Iran has maintained a flow of cash and political support toward Syria for a similar amount of time. Obama has been begging Syria to switch sides and abandon Iran. Judging by the mishaps that always seem to befall America's friends with time, Syria does not seem likely to change, but is rather playing an Obama administration desperate for whatever it can claim as success in its foreign policy.

In Iraq, Iran does not only fund and trains militias and violent groups, but they also fund electoral campaigns of Iraqi politicians, loyal media groups and political parties, thus expanding their influence over Iraq exponentially. Spending thousands more than Iran in Iraq, America has seen its money spent to no or little effect.

The comparison between Iran and Obama's America is simple.

While Tehran never let down an ally, offering them consistent financial and political support, Washington's support of its allies around the world has always been intermittent, due to changes with administrations and an ever swinging mood among American voters, pundits and analysts.

So while Iran has created a mini-Islamic republic in Lebanon, and is on its way to doing the same in Iraq, America has failed in keeping friends or maintaining influence both in Lebanon and in Iraq.

And while Tehran brutally suppressed a growing peaceful revolution for change inside Iran, Washington's pacifism did not win any favors with the Iranian regime, or with its opponents in the Green Revolution.

While Iran knows how to make friends, Obama's America has become an expert in losing them.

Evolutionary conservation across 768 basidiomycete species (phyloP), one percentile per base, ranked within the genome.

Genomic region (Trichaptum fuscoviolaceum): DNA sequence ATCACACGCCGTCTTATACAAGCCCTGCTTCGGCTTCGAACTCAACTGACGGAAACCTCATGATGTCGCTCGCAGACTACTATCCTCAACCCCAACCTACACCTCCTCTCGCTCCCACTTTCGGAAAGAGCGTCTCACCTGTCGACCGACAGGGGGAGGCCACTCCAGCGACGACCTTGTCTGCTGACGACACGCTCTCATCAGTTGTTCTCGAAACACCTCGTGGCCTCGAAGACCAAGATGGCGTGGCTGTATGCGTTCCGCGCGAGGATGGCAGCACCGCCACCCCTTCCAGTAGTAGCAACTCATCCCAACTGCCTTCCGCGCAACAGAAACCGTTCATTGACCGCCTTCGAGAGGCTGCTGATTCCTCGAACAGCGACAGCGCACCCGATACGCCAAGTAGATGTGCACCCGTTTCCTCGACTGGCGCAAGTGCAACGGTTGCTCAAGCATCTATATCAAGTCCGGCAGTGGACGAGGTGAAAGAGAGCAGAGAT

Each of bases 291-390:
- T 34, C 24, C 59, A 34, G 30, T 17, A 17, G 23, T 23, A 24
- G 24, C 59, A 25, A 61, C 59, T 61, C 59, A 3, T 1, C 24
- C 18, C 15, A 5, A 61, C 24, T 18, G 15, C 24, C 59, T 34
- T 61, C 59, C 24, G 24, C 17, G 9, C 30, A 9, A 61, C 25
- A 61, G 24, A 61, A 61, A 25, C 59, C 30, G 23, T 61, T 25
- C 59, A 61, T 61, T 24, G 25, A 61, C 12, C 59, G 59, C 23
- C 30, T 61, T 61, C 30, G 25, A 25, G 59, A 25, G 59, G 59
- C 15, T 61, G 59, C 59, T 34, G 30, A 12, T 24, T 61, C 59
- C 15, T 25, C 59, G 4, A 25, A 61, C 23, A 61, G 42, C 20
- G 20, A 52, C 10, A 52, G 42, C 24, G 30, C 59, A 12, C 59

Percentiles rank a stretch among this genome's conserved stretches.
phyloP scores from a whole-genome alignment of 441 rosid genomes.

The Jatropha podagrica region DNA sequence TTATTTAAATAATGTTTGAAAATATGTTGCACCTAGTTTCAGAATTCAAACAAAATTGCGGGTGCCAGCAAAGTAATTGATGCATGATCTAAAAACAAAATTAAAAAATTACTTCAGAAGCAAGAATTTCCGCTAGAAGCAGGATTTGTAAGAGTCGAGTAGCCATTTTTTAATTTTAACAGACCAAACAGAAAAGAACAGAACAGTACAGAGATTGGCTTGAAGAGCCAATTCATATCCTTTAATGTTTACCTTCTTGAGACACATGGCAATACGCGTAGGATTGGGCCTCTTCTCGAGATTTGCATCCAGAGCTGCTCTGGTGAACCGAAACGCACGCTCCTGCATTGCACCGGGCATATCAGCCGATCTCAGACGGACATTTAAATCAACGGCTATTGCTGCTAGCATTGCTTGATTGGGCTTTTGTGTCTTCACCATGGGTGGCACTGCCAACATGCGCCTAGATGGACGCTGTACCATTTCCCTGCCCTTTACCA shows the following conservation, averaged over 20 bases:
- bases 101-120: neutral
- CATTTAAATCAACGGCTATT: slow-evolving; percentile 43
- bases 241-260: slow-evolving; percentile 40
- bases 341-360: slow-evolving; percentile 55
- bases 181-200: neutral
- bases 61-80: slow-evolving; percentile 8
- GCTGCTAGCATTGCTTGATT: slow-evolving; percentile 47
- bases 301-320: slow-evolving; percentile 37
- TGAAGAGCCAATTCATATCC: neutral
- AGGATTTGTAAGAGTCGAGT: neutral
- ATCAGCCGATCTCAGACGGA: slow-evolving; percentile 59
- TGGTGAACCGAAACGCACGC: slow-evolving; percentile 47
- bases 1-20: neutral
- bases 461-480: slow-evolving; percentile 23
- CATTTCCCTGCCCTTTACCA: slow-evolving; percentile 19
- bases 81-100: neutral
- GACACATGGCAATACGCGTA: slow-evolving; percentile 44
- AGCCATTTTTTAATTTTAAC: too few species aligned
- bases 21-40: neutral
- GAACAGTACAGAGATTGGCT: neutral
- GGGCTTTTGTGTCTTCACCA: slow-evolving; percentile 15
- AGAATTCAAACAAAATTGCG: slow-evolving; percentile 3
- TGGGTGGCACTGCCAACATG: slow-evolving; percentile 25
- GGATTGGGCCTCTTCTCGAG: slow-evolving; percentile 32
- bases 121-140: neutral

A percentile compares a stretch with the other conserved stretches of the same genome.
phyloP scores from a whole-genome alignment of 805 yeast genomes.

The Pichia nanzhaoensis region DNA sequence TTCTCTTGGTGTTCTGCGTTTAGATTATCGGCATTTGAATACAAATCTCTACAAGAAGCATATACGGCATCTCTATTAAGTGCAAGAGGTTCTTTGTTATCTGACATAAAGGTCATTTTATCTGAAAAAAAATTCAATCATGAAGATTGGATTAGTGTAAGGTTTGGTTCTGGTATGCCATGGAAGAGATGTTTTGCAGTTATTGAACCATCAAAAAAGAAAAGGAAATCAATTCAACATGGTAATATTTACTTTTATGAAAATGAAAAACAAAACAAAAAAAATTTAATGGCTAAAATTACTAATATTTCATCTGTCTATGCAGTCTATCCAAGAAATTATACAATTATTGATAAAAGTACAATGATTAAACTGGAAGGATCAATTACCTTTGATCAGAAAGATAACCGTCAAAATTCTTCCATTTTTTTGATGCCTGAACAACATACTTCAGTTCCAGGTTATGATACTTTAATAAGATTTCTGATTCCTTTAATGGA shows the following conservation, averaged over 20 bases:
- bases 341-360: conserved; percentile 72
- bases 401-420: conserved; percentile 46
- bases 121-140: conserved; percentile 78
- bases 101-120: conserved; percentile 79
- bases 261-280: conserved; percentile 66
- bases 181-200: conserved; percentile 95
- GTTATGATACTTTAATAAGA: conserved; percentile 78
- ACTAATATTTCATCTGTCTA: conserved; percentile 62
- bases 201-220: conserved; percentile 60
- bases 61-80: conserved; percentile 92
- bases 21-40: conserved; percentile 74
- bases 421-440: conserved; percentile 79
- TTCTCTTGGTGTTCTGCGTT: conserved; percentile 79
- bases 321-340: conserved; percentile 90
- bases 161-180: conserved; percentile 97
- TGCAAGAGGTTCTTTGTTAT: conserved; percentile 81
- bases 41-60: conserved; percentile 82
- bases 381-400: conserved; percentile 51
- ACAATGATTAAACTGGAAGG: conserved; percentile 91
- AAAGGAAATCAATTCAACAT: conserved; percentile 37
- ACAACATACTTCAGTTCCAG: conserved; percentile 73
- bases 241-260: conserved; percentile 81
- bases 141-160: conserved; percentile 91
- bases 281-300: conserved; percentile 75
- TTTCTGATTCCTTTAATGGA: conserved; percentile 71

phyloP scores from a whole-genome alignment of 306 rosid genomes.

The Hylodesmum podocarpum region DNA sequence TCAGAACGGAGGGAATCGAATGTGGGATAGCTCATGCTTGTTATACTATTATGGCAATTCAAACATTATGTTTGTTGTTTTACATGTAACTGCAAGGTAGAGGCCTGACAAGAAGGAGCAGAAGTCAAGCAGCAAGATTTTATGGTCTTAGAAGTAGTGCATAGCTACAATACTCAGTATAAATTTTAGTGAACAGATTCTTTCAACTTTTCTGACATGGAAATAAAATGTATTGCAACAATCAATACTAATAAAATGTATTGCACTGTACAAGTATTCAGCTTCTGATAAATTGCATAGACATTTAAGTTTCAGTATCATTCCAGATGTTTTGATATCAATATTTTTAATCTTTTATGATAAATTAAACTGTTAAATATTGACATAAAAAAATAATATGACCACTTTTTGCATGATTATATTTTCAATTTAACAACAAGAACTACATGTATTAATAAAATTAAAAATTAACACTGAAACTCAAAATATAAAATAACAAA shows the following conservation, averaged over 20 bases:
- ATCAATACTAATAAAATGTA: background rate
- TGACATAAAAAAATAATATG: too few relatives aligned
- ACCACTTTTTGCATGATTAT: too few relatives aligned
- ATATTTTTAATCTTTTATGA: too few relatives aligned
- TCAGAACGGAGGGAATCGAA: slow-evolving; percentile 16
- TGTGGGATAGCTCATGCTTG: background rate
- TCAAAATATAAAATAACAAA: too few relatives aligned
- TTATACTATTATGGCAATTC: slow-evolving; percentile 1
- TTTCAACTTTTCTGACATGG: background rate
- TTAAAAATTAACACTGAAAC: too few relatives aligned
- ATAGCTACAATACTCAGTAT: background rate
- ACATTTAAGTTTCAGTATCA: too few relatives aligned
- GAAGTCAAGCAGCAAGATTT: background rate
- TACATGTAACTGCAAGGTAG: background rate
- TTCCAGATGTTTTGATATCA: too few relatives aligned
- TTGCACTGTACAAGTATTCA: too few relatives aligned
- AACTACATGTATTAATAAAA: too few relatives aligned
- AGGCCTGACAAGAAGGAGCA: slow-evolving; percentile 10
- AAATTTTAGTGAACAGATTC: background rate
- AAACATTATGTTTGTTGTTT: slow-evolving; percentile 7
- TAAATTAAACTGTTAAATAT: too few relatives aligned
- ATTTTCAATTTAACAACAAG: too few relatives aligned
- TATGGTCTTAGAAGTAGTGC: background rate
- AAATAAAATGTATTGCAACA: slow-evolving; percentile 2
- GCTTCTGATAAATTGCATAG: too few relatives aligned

Hussain Abdul-Hussain is a journalist and expert on the Middle East.

Source; www.huffingtonpost.com

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The Iranian Threat

By Barry Rubin

March 1, 2010

It’s not only Israel which is worried, but also a dozen Arab countries. Yet Obama is toeing the line of least resistance

Hussain Abdul Hussain gets it. He’s one of the most interesting Arab journalists who also write in English. In his latest article, published in the Huffington Post and entitled “Lonely Obama vs Popular Iran” he points out what the most realistic people and more moderate rulers in the Arabic-speaking world are thinking.

Theme one: Popularity isn’t so important in West Asia.

“A common perception is that under President Barack Obama, America’s image has improved, and perhaps its friends have increased. But such claims are unfounded, as the opposite proves to be true. International relations, however, are about interests, not sweet talk. As Mr Bush went out recruiting allies, and making enemies, Mr Obama lost America’s friends while failing to win over enemies.”

Theme two: What is important is that allies believe you will support and protect them. Mr Obama isn’t doing that:

Example A, Iraq: “After losing more than 4,300 troops in battle and spending (a huge amount of money) since 2003, America today cannot find a single politician or group that would express gratitude to Americans for ridding Iraq of its ruthless tyrant Saddam Hussein, and allowing these politicians to speak out freely.

“On the contrary, shy of making their excellent backdoor ties with Washington known since they fear Mr Obama will depart Iraq and never look back, Iraqi politicians started expressing dissatisfaction with the US in public.”

Example B, Lebanon, before Mr Obama took office, more than one-third of the entire population — most of them Sunni Muslims — demonstrated against Hizbullah and Syrian occupation. And the Druze leader Walid Jumblatt said on television, “He was proud to be part of America’s plan to spread democracy in West Asia.” But:

“By the time Mr Obama had made it to the White House, support of America’s allies in Lebanon waned since Mr Obama was determined to appease their foes in Syria and Iran. (Said) Hariri (leader of the moderate forces) and Jumblatt (his former close ally] were forced to abandon their fight for Lebanon’s democracy and freedom” and seek to make a deal with Syria and Hizbullah instead.